A report commissioned by a company planning to develop a 2.4-acre tract on Mitchell Road concludes a church and barn on the property aren’t historically significant and aren’t Civil War relics.
Developer Arrowhead Real Estate/The Columns Group released a report about the property at 5975 Mitchell Road on May 17. The Sandy Springs Planning Commission recommended the City Council defer the matter at its next meeting so the commission can take it up again on June 21.
The developer wants to turn the site into 14 single family homes. St. James Anglican Church sits on the property, but the church has closed. Neighbors have opposed the development, largely because of space and traffic concerns.
The church’s website claims it was built as a farmhouse in the 1860s. The historic nature of the property has been a background issue, but struck a chord with former members of the church who think it has historic value. The group has set up the “Save Saint James Anglican Church” Facebook page.
But is it worth saving? The consultant hired by the developer provides evidence it might not have any historical significance.
“Based on the type, style elements, and building materials, the core of the house was built or moved to its location in the 1920s and a rear edition added immediately,” the consultant’s report says. “A second rear addition and side addition were constructed in the late 20th century, probably at the same time the house was renovated for use as a church. The barn appears to be contemporaneous.”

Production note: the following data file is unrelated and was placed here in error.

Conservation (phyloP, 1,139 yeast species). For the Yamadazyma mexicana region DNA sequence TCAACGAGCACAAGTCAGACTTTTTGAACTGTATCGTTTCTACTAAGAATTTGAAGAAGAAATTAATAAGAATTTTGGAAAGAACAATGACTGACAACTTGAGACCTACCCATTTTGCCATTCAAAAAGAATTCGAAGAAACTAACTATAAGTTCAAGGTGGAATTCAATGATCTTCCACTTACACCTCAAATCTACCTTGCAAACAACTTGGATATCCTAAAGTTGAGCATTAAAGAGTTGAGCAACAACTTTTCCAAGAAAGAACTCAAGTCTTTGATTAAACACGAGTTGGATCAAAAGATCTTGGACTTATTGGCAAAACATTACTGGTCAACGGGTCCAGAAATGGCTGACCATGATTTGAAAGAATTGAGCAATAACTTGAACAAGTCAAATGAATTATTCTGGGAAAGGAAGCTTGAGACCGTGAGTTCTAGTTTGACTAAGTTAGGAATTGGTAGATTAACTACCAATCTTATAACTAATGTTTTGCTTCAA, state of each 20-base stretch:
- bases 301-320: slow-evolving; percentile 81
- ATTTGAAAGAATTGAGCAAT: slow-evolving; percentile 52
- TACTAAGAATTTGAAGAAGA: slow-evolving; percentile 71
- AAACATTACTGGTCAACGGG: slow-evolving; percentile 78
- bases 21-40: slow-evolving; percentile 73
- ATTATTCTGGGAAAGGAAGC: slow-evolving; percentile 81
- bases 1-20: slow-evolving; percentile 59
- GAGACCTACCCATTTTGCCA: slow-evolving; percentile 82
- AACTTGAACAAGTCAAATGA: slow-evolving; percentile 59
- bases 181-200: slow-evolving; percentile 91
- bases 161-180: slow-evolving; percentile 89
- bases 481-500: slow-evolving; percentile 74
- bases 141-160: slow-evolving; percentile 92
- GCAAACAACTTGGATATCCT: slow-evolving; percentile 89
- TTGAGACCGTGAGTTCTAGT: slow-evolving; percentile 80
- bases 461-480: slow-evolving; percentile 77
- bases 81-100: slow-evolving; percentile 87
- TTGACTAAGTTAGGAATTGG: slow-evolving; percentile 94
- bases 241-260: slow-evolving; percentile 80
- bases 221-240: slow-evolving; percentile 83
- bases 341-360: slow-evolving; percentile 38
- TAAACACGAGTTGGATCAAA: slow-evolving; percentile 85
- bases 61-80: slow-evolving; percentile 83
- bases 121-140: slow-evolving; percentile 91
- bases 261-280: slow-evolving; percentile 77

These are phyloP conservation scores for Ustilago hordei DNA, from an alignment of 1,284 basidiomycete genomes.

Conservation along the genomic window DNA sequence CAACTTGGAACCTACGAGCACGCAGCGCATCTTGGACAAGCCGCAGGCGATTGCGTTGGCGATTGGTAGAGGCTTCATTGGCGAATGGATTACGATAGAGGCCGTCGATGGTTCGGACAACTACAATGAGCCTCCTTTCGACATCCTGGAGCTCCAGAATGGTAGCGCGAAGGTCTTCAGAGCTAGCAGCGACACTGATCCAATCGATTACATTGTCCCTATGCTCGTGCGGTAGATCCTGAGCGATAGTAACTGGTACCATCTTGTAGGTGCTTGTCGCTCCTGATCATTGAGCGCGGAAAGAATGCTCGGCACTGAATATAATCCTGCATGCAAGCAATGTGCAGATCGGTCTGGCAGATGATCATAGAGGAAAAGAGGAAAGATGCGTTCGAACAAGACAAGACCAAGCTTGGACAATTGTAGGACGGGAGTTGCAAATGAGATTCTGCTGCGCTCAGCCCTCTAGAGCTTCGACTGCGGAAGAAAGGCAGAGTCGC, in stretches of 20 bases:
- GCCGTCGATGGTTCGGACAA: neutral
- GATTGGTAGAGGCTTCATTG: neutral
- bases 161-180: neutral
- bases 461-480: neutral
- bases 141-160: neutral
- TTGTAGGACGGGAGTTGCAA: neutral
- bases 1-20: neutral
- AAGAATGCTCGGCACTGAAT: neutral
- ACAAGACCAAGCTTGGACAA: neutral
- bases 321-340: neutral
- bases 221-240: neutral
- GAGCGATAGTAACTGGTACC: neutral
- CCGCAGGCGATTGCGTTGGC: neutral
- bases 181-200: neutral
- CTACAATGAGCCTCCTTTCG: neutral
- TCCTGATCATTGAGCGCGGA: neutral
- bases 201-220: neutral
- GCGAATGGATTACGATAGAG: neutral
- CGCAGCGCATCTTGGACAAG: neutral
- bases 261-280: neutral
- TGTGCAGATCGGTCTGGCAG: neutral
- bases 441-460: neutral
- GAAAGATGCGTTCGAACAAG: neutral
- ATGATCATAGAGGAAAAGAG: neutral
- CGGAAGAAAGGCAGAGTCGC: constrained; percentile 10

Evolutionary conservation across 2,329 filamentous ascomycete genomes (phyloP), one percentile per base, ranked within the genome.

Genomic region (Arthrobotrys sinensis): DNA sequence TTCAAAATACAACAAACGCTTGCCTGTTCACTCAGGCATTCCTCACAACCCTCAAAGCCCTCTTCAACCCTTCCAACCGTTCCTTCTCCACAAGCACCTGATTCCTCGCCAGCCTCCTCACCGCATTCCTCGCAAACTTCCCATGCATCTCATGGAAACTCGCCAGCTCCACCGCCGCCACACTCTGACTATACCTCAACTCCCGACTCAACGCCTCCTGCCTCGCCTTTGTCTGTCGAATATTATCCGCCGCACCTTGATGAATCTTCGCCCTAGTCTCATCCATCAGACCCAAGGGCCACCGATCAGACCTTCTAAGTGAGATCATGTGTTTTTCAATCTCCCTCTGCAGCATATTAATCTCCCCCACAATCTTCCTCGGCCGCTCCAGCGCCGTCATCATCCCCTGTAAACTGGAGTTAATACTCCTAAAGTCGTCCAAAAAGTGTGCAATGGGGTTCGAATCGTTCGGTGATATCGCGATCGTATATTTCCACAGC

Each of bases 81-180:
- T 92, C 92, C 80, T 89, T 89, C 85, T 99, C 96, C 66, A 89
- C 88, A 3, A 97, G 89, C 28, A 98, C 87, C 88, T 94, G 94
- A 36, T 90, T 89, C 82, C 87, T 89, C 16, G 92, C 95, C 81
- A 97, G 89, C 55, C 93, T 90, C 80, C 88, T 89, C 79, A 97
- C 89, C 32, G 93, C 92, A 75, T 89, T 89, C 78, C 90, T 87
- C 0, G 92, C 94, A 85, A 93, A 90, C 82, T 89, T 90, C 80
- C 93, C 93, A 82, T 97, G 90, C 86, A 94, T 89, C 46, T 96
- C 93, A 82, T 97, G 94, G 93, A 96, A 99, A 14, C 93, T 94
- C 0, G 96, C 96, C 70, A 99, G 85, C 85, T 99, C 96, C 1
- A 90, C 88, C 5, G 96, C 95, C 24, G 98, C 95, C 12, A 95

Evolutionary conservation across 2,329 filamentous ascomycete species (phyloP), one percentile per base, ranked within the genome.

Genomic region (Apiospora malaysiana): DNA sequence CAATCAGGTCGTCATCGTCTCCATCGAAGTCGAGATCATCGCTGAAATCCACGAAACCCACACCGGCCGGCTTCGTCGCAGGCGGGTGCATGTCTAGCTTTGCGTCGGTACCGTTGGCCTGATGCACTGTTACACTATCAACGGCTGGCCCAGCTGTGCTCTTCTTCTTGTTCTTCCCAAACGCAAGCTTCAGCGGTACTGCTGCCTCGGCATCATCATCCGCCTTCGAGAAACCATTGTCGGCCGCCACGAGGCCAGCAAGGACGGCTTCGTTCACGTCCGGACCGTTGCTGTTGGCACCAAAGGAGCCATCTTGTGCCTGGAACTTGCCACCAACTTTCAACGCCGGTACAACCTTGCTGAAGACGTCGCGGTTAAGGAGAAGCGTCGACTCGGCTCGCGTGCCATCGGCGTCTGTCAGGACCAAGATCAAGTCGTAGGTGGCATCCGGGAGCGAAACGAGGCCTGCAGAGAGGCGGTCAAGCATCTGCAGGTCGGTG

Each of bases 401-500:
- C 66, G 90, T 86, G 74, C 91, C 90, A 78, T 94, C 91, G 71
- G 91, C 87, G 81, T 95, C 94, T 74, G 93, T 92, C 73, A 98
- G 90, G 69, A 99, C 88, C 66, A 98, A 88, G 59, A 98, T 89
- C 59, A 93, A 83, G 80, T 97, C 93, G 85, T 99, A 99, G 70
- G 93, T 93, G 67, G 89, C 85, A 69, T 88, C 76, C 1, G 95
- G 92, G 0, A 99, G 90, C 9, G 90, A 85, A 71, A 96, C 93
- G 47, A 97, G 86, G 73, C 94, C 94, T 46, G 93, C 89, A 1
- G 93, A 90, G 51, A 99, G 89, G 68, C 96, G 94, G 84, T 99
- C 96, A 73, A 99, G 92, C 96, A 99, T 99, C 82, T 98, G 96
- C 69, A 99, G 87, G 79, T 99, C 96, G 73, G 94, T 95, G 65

Because of the modifications and renovations, the house doesn’t qualify for the National Register of Historic places, the report concludes.
The report, written by Beth Gantt of R.S. Webb & Associates, a cultural resources consulting firm, attempts to reconcile conflicting details about the property. The report cites a recent Sandy Springs Reporter article in which two local historians offered different takes on whether the buildings were constructed in the 1860s or the 1920s.
By examining old maps and aerial photographs, the investigation said by 1938 a photograph did not show a clearly visible house and barn, but said it could’ve been obscured by trees.
The group trying to save the church said the report’s conclusions are wrong, and said they would keep fighting the proposed development.
“We are not giving up and will keep you all updated,” the group said on its Facebook page.
Jerry Erbesfield, president of the Ridgemere Homeowners Association, told the Planning Commission the homeowners are still working with the developer to resolve the issues they have with the project.
“We would like to give [the developer] a delay to try to work out our differences,” he said.